After the Jefferson City Housing Authority took possession of two of Barbara Buescher's residences last month, it is now seeking redevelopment proposals for one of those properties.
Acting as the Land Clearance for Redevelopment Authority, the Housing Authority is seeking proposals for redevelopment of 105 Jackson St. — known as the Parsons House, one of the oldest homes in Jefferson City.
"When we first started the redevelopment process, this home was the public favorite for redevelopment," Housing Authority Executive Director Cynthia Quetsch said in a Thursday news release. "We anticipate interest from many people who are involved in restoring old homes."
The Housing Authority will accept proposals until 4:30 p.m. March 1. Redevelopers can submit proposals to the Housing Authority at 1040 Myrtle Ave.
The Land Clearance for Redevelopment Authority will review the proposals during a closed session at 7:30 a.m. March 19.
Renovations must begin within four months of the award, with completion within 18 months. The building must be used as residential or commercial, with occupancy within three months of completion of construction.
An open house of the building is scheduled for 11:30 a.m. Jan. 25.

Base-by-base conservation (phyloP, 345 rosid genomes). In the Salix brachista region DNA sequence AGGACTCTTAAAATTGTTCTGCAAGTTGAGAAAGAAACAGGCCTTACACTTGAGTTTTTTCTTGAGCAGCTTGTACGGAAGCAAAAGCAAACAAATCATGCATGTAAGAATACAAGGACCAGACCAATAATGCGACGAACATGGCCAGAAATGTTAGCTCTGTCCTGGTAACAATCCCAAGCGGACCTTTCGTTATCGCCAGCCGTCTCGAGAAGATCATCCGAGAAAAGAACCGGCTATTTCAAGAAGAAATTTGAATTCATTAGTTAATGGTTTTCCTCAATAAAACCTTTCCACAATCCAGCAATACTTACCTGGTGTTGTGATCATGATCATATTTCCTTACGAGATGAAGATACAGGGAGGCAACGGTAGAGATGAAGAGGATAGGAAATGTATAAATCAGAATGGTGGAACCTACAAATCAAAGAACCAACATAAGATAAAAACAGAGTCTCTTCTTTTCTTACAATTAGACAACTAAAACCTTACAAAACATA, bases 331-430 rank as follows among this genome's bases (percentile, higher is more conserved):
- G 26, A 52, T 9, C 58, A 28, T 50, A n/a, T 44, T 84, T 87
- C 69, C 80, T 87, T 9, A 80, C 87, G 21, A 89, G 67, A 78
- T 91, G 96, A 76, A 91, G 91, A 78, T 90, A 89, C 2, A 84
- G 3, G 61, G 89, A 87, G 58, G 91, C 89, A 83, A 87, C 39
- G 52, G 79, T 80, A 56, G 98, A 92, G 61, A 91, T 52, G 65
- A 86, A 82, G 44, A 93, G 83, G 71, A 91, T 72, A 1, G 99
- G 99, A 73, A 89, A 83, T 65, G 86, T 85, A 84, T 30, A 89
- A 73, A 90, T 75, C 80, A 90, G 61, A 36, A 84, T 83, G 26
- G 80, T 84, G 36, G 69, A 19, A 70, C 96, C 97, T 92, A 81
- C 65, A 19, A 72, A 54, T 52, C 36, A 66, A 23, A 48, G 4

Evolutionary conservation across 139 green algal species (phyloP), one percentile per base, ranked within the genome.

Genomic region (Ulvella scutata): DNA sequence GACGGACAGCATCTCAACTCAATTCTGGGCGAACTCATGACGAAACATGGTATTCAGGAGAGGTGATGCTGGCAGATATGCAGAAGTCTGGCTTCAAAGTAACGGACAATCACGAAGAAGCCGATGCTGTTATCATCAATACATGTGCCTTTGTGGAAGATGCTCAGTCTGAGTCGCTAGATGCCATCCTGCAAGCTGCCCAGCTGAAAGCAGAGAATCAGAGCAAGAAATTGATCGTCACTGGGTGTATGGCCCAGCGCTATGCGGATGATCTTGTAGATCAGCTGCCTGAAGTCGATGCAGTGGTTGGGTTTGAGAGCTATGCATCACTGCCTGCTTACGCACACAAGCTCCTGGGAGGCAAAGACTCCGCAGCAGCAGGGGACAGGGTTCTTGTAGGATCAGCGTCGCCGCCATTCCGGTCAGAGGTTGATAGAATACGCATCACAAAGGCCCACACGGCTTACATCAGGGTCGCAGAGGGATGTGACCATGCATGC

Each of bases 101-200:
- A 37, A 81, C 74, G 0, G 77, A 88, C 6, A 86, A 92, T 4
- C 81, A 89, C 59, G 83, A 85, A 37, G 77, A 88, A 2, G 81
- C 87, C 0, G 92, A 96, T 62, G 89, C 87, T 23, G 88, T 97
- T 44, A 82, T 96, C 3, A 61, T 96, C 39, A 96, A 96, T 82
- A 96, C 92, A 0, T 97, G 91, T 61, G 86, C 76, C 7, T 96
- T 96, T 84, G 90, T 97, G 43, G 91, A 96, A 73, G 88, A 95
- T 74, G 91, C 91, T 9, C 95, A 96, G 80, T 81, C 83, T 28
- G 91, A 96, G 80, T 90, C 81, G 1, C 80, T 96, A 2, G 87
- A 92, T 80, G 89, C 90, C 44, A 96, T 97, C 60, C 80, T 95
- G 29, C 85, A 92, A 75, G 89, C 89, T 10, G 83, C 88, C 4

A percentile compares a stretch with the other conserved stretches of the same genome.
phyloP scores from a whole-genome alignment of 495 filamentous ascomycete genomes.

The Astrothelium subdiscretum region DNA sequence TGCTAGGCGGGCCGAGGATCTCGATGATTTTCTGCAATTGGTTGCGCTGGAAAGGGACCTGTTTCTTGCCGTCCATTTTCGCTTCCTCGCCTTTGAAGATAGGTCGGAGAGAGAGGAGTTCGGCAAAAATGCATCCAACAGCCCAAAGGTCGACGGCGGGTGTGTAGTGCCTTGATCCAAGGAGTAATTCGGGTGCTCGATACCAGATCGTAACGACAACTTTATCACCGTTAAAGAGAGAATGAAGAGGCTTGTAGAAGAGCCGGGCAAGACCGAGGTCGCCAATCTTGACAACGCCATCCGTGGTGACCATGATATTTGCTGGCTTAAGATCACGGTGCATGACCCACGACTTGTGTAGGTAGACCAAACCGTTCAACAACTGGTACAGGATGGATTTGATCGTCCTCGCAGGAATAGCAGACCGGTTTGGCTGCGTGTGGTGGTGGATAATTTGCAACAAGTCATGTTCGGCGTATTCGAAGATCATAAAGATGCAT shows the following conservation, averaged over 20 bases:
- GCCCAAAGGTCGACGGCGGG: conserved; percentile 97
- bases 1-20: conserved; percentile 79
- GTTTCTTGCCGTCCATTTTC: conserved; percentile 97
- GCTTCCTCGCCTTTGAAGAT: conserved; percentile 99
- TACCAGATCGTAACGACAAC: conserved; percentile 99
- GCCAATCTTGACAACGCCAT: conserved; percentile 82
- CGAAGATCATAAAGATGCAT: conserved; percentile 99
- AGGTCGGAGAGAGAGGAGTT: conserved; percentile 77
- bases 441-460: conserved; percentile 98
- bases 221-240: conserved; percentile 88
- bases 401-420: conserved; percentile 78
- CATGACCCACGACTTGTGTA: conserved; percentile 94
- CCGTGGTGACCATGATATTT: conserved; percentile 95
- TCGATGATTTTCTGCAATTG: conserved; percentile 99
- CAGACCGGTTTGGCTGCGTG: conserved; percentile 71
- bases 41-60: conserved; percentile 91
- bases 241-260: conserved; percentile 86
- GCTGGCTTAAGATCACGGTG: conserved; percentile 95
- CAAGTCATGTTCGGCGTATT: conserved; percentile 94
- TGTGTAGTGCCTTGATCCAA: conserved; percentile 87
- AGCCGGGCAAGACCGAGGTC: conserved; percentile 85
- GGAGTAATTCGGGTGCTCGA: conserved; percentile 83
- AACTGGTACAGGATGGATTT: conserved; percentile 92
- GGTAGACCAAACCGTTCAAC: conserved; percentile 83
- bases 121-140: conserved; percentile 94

Proposal requirements are located at jchamo.org/resident_information/index.php.
The Parsons House was previously listed on historic preservation nonprofit Missouri Alliance for Historic Preservation's Places in Peril list in 2016 but was then added to the organization's watch list in 2017. The East Capitol Avenue Historic District was then added to the 2018 Places in Peril list.
The Jefferson City Council approved the urban renewal zone in 2016 after a study determined the area was blighted due to deteriorating conditions of multiple properties. The zone is bordered by East State, Lafayette, East High — including some parcels on the south side of East High Street — and Adams streets.
The Housing Authority filed a civil suit in August 2017 against Buescher for 101 and 105 Jackson St. Last month, Cole County Judge Dan Green signed orders to allow the Housing Authority to take possession of both properties.
That civil suit was also against Stephen and Cheryl Bratten for 103 Jackson St. The Brattens voluntarily gave the Housing Authority the property last year.
The Housing Authority is accepting requests for redevelopment for 103 Jackson St., known as the Standish House. Proposals are due by 4:30 p.m. Feb. 8, and the authority will review them during a closed meeting Feb. 19.
In November, the Housing Authority agreed to sell 608 E. State St. to Dustin Long, of Long Last Remodeling, so he could redevelop it.
In a separate civil suit filed in August 2018, the Housing Authority seeks to acquire seven additional Buescher properties that fall within the urban renewal zone — 500, 501, 507, 511 and 513 E. Capitol Ave., along with 504 E. State St. and 115 Jackson St.
A bench trial in that case is slated for Feb. 11.